Bonjour monsieurs y madamoiselles and pardon the intrusion, but there's another French revolution afoot -- a subtle one in the world of popular music. Unobtrusively yet effectively, a slew of interesting bands have been making their way onto the international music scene, artists like Air, Tahiti 80, Phoenix, Fugu, and now this talented trio from Nancy called Orwell.
If you like your music pleasant and orchestral and lush, then Following Days is a must hear. These 14 gentle songs display an intelligence and sophistication, managing to delicately straddle between seemingly disparate musical realms of retro baroque pop and modern electronica, yet also drawing on decades of classic pop traditions (from the 1960s Britpop and American chamber pop to 1980s new wave and beyond). The production is clean and professional, with impressive orchestral and string arrangements that make the end product sound more like a veteran band than a debut offering. Orwell's soft sounds are nostalgic yet new, strong on melody and harmony with an intriguing mix of styles that is definitely grown-up and always easy on the ears.
The three talented members of Orwell are Jérôme Didelot, Thierry Bellia and Alexandre Longo. While all three contribute to the songwriting, Didelot seems to provide the largest part, stepping front and center now after his wonderful backing work on Fugu's self-titled CD from 1999. Didelot and his fellow Orwellians seem fascinated by a variety of sounds and styles, but also understand that everything ultimately must still serve the song. Their self-proclaimed challenge "to make good music" is well met on Following Days, incorporating those various sounds and styles into a natural organic whole that is never less than sweetly soothing.
The CD opens with the infectiously horn-filled "Toutes les nouvelles parlent d'hier", a song that adheres to the standard pop formula of catchy chorus while surrounding it with truly sumptuous musical arrangements. Fellow countryman Mederic Gontier of Tahiti 80 adds guitar and synth to the track, while Fugu's Mehdi Zannad contributes backing vocals.
"Fear of Mars" shows the bi-lingual Orwell to be equally talented in English. Here, tasteful string arrangements are employed to heighten this all-too appropriate tale of modern dread of encroaching war/terror/unspoken horrors: "In too many skies we've seen / reasons to dive against the stream / Between too many lines we've read / Searching for something else to say / We're lost when we look up now / Something in us fears Mars".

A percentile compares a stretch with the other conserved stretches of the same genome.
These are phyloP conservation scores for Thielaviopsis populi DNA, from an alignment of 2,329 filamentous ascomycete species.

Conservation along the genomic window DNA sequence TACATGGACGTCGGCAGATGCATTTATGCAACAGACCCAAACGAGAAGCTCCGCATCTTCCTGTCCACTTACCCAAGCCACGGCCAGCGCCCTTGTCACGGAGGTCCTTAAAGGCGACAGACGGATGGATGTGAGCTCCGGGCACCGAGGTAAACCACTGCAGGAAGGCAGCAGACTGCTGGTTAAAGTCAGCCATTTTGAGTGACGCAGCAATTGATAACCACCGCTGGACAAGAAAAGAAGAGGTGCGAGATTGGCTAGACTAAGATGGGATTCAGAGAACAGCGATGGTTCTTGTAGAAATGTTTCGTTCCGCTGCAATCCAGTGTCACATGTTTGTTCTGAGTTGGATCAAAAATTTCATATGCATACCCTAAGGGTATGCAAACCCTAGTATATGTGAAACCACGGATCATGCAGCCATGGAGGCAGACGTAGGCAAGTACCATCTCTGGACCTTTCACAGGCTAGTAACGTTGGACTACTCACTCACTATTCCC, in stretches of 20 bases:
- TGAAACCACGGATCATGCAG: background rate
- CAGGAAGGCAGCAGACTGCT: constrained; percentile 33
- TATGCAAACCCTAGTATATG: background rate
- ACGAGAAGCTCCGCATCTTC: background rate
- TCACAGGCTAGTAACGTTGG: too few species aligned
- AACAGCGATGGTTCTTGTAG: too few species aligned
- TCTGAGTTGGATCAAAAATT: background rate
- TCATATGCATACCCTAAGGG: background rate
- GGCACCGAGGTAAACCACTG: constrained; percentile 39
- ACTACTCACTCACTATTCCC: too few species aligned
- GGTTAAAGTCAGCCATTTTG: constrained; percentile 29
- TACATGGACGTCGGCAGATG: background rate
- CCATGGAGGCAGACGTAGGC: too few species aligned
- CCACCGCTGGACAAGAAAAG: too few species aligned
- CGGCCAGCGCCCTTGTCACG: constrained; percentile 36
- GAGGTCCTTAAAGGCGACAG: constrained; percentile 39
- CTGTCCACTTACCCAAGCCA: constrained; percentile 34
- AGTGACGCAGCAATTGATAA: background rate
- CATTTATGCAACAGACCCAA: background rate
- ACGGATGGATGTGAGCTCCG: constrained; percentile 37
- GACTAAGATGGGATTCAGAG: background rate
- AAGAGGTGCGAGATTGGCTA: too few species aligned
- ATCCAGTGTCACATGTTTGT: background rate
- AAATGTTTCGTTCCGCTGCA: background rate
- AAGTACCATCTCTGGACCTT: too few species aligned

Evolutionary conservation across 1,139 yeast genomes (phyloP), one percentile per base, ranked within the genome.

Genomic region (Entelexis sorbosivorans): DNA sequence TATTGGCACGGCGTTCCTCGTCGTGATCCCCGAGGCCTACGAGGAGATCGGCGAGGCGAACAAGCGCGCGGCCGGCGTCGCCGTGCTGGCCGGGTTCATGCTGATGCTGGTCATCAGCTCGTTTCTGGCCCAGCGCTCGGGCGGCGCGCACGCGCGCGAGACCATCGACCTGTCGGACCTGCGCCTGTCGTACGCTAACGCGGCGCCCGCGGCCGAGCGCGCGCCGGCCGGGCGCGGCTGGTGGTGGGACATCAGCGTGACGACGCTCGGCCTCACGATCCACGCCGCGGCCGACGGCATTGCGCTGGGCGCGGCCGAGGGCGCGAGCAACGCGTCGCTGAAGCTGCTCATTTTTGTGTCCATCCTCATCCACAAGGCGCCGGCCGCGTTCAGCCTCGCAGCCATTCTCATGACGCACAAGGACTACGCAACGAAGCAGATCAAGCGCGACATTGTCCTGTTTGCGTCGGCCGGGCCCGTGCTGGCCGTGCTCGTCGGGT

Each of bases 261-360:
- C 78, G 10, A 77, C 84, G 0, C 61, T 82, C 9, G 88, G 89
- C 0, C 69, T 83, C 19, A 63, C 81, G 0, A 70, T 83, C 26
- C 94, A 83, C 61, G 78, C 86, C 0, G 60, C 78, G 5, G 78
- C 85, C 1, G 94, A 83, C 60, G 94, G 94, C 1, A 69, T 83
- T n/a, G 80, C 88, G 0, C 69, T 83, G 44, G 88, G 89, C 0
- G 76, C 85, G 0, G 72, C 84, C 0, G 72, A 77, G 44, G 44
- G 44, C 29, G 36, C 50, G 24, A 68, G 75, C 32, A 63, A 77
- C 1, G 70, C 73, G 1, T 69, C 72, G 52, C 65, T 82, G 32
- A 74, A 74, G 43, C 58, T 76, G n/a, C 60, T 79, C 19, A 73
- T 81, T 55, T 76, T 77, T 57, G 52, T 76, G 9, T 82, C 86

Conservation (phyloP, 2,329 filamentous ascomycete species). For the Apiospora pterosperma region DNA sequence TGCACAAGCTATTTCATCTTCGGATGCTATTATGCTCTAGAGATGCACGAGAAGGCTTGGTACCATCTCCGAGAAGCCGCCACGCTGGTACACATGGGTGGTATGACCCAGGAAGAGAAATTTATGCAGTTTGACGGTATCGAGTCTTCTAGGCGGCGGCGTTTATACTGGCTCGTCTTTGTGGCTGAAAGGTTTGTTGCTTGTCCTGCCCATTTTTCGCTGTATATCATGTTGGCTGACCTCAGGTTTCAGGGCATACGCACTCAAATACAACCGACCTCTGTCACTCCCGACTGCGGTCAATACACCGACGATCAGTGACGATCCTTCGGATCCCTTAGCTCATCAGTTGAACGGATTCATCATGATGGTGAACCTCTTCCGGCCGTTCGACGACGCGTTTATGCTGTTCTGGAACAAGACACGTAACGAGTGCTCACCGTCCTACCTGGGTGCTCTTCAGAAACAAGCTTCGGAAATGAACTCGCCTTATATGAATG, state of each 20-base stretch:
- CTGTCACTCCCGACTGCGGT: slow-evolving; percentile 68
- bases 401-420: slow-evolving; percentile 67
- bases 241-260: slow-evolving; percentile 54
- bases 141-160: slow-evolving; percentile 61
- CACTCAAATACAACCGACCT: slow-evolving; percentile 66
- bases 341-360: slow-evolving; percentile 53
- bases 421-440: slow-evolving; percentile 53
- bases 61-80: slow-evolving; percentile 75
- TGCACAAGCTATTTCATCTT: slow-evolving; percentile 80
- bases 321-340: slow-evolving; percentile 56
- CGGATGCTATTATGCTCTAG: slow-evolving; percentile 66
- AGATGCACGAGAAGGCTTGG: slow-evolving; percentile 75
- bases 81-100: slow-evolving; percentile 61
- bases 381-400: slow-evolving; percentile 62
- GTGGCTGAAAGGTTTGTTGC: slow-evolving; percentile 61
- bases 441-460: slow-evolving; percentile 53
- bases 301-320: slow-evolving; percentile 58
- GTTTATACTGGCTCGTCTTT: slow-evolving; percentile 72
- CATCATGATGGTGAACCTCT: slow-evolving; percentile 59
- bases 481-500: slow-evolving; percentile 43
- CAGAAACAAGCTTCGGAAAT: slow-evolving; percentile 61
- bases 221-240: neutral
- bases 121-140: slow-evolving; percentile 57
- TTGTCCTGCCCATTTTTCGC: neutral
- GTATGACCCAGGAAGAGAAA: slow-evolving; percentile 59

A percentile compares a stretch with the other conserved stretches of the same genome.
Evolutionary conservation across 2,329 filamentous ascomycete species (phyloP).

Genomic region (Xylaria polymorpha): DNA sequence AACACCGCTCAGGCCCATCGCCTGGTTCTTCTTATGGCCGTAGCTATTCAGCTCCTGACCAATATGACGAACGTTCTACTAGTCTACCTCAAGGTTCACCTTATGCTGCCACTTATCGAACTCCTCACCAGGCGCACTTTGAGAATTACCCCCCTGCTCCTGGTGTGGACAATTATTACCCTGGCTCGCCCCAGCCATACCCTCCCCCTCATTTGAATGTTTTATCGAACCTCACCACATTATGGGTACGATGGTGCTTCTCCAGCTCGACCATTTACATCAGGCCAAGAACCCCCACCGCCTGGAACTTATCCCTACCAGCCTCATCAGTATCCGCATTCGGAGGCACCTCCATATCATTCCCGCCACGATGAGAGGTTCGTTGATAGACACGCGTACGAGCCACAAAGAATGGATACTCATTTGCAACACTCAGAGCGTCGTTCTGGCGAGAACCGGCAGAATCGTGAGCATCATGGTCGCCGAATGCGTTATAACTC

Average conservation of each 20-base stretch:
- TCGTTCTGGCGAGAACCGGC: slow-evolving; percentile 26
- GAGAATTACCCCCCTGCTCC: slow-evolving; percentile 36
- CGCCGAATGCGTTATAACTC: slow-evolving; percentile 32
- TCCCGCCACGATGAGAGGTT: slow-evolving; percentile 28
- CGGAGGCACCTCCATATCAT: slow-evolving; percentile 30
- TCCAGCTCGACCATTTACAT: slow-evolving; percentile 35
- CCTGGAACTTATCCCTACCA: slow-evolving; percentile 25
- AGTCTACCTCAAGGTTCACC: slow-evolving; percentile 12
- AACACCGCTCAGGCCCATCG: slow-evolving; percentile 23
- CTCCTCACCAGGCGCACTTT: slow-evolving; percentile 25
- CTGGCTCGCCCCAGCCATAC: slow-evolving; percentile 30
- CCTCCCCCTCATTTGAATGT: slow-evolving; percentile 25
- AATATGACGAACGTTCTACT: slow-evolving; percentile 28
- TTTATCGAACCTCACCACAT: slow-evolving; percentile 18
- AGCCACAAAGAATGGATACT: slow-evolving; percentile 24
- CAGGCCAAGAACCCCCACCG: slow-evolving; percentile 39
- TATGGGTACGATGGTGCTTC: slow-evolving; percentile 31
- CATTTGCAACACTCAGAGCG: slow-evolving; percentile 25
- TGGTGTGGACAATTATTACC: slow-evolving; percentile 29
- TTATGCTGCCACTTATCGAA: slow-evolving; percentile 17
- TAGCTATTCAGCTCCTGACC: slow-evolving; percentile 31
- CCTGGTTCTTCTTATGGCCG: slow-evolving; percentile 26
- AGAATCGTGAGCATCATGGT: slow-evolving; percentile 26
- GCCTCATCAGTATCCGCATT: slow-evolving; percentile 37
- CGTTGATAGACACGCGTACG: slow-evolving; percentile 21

Those pretty arrangements are the rule here, though placed against a more driving electronic bass beat in songs like "Une si belle aventure" and "Sans cesse". "Live On" diverges into soft electronica territory combined with a cabaret/lounge feel (and some lovely piano) in a song that is Proustian in the way it describes how pictures, melodies, and faces recall memories from long ago ("Why can't we live those days again?").
Similarly, the electronic elements and strings in "Seulement la foule" offer subtle improvements to the keyboard-based song, while "Comme ceux qui savent poser leurs cheveux dans un angle de lumiere" serves up the longest title and the most modern use of electronic elements alongside spoken lyrics. Another nice surprise here is Orwell's faithful cover version of the old Gilbert O'Sullivan chestnut "Clair" (one of those songs you remember the second you hear it).
It doesn't get any more beautiful than the lovely baroque instrumental bookends of "L'arrier-boutique" (divided into two short tracks here). "Devenir" is yet another wistful ballad whose beauty is enhanced by lush arrangements, while the soft beats of "A nous . . . " and the whole of "Des lendemains" are pleasantly entrancing. Fugu's Mehdi Zannad lends his production skills to the reprise of "A Nous . . . ", which is just as relaxing as the first, perhaps even more as re-translated into a pure instrumental.
All told, this is sweet music, exotic and refined, lush comfort pop for a rainy late afternoon or musical warmth by which to toast marshmallows aside a crackling fire. Explore the easy listening pleasures of Orwell's impressive Following Days and remember the new motto in international pop music: "Liberté, Egalité, Fraternité!"